This rare color slide from 1959 shows the crew preparing for Roy Leep's weather segment.
A different kind of camera was used to convert 16mm film and slides into a television signal. Referred to as a film chain, the unit consisted of a 16mm film projector aimed at a camera through a system of mirrors. 35mm slides could also be used for station I.D.s or commercial announcements. Switching between the 16mm film and 35mm slides was accomplished through the use of mirrors controlled from the master control panel. Unlike the studio cameras, the film chain camera did not use image orthicon tubes. Vidicon tubes, invented in the early 50's, were used instead of orthicons because of their lower cost, longer life and stability. The vidicons required much more light then the orthicons but were less prone to 'burn in' when slides were left exposed for lengths of time. Channel 13's original film chain was capable of color but rarely used for that purpose due to a lack of color programming.
(RIGHT) An RCA TK-26 color film chain
Color came to Channel 13 in June, 1966. The delivery of four RCA TK-42 color cameras began a new era of local, live color.
Engineer Adrian Snow adjusts the RCA-TK 42. Note built-in zoom lens.
Channel 13 engineer Adrian Snow, who had attended a TK-42 technical seminar at RCA, lead the other WTVT engineers through several weeks of new color camera training. The TK-42 was an entirely new design, combining three vidicon tubes (red, blue, and green) with an image orthicon (monochrome channel). Lighter in weight and more transistorized than its TK-41 predecessor, the new TK-42 came with a built in 5 to 1 zoom lens (the TK-43 was equipped with an external 10 X 1 zoom).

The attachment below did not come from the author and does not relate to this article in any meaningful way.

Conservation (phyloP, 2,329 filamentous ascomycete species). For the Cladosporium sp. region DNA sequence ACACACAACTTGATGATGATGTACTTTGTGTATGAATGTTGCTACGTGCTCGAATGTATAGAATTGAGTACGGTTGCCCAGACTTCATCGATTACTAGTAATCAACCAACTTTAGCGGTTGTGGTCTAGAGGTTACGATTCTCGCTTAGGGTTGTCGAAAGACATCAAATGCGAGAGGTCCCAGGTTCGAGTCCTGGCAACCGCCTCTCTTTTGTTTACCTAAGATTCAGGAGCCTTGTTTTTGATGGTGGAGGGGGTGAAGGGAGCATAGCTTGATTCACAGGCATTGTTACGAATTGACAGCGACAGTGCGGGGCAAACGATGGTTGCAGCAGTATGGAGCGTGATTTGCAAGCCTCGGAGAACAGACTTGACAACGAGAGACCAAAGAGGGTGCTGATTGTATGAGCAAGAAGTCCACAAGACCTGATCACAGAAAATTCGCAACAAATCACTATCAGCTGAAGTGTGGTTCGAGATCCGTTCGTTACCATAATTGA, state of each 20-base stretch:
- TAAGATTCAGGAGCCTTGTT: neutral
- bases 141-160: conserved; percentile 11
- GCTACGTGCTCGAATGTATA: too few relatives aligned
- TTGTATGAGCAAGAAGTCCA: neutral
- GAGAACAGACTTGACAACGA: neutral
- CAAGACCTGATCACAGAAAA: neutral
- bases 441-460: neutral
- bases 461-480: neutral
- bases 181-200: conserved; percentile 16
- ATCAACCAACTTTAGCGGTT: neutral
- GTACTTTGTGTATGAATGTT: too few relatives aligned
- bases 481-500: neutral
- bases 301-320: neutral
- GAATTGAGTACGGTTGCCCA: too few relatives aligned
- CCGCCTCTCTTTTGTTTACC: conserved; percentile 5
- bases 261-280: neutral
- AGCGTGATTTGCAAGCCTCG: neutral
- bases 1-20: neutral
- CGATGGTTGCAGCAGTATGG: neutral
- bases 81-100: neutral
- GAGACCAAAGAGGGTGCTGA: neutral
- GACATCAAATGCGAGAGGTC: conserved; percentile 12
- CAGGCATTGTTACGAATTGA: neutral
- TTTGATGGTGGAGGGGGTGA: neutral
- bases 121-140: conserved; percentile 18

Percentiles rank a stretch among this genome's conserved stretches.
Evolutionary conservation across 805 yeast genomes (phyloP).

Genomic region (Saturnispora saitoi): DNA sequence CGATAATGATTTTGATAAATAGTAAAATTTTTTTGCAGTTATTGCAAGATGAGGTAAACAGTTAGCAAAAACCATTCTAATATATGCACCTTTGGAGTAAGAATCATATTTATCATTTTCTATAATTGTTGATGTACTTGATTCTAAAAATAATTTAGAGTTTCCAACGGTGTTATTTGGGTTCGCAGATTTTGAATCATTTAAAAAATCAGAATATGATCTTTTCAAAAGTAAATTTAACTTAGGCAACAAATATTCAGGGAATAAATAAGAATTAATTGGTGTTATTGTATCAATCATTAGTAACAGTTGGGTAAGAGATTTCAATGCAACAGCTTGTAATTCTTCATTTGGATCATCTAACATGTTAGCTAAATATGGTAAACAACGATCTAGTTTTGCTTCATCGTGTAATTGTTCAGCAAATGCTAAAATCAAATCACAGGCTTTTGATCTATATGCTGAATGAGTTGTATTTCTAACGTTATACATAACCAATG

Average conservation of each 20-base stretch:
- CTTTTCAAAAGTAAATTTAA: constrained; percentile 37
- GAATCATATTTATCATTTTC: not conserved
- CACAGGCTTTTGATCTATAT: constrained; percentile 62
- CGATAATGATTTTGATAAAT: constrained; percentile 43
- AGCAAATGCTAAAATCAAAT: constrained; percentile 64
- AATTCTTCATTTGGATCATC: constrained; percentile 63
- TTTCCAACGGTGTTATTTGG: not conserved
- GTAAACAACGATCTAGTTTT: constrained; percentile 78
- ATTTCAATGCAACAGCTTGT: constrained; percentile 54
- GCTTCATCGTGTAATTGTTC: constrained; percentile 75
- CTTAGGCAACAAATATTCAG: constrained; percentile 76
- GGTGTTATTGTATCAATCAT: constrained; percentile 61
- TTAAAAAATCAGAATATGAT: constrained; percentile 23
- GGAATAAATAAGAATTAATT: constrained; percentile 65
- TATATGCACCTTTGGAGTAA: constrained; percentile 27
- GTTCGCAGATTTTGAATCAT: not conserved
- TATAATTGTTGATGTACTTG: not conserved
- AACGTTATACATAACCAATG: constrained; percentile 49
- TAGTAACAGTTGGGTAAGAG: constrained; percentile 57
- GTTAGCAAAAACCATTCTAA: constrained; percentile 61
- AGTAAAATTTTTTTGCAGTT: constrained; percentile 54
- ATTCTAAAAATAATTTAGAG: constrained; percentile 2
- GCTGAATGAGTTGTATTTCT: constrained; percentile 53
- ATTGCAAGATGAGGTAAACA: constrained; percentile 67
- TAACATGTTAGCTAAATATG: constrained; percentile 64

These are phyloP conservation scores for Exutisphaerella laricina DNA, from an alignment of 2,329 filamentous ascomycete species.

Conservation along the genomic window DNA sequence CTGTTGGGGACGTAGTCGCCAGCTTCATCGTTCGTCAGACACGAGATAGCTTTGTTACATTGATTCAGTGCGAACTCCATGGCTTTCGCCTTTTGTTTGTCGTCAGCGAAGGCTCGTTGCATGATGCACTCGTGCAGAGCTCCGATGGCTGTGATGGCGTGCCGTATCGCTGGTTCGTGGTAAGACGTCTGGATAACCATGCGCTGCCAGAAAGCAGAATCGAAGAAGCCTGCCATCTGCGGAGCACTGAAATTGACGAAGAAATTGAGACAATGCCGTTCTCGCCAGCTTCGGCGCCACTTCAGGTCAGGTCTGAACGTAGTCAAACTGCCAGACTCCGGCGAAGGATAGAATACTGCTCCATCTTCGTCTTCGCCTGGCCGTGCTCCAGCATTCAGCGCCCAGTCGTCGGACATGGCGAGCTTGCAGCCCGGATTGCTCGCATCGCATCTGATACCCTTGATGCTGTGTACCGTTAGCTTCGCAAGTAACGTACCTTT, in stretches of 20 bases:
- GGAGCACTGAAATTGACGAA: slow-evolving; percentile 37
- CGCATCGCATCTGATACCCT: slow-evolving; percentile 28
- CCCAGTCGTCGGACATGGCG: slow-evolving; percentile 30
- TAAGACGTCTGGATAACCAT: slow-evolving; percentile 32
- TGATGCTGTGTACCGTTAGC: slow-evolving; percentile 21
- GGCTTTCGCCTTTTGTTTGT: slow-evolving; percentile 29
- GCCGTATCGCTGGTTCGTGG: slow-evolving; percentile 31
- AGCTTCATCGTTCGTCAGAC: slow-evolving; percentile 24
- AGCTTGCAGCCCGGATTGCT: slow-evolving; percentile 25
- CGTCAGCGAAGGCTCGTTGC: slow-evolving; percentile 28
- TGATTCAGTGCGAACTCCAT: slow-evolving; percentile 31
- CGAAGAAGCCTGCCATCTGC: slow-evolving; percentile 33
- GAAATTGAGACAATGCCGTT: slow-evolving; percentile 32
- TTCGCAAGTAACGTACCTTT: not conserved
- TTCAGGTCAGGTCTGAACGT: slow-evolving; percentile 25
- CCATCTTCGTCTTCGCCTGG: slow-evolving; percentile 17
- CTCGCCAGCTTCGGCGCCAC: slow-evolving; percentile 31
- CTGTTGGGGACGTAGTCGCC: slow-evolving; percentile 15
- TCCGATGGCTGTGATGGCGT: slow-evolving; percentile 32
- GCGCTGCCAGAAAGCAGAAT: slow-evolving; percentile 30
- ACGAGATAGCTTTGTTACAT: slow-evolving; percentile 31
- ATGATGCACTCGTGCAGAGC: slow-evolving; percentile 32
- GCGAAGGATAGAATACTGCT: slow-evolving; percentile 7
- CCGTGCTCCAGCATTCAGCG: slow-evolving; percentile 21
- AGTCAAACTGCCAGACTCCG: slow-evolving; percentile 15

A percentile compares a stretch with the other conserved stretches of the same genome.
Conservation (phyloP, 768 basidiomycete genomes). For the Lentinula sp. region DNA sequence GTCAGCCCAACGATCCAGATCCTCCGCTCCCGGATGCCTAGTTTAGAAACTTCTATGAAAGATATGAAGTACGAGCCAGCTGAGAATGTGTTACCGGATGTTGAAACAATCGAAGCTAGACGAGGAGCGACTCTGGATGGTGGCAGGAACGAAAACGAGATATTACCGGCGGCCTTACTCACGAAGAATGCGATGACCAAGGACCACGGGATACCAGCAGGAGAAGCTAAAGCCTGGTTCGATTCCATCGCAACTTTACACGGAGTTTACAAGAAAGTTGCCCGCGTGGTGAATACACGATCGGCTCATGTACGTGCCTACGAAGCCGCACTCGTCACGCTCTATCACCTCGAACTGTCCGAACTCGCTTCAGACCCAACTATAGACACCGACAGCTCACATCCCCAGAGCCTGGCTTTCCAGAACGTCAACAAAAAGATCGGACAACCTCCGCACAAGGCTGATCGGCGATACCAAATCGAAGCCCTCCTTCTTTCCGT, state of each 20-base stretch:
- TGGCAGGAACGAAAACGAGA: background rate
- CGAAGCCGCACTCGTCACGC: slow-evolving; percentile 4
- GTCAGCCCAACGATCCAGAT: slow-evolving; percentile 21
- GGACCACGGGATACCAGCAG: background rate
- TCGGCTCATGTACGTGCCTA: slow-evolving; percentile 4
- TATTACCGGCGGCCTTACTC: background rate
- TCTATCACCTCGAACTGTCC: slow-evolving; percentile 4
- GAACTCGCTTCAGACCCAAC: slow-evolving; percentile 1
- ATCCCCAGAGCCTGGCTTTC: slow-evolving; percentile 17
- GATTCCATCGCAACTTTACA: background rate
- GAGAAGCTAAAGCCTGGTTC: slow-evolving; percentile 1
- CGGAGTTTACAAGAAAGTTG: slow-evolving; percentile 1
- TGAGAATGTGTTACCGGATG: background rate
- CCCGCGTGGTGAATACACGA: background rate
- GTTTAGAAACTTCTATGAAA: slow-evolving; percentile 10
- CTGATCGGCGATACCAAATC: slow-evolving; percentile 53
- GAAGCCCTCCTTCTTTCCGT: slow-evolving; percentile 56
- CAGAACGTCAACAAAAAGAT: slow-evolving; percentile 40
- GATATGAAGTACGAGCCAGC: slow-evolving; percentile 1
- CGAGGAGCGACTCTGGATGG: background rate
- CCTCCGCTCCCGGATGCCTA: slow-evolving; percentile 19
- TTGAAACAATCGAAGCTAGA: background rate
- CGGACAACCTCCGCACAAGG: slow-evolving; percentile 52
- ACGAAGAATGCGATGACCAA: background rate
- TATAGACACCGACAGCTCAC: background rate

Inside a TK-42...3 vidicons and 1 image orthicon.
Note rear zoom control (left handle) and focus control (right handle)
The camera would fit onto the standard Houston Fearless electric pedestals but a new, larger control ring was needed for steering. The TK-42 required almost twice as much light as the older black and white models. 250 foot candles was the norm and in some situations even more lighting was required. It was also apparent from the start that the Vidicon tubes in the TK-42 produced a somewhat plastic color picture when compared with the images produced by the Plumbicon-tubed Norelco PC-60.
Gil Muro operates a TK-42 with standard zoom and focus control modification.
Note the dual zoom/focus controls rendered inoperable.
The TK-42 zoom and focus controls were modified early on when the crew realized the original rear-control design was not practical. The zoom and focus were run via cables to conventional controls on the starboard and port pan handles. This solved the operator's access problems, but affected the zoom mechanism's movement. The cables had a tendency to crimp and this would cause the zoom mechanism to stick, or 'chatter.'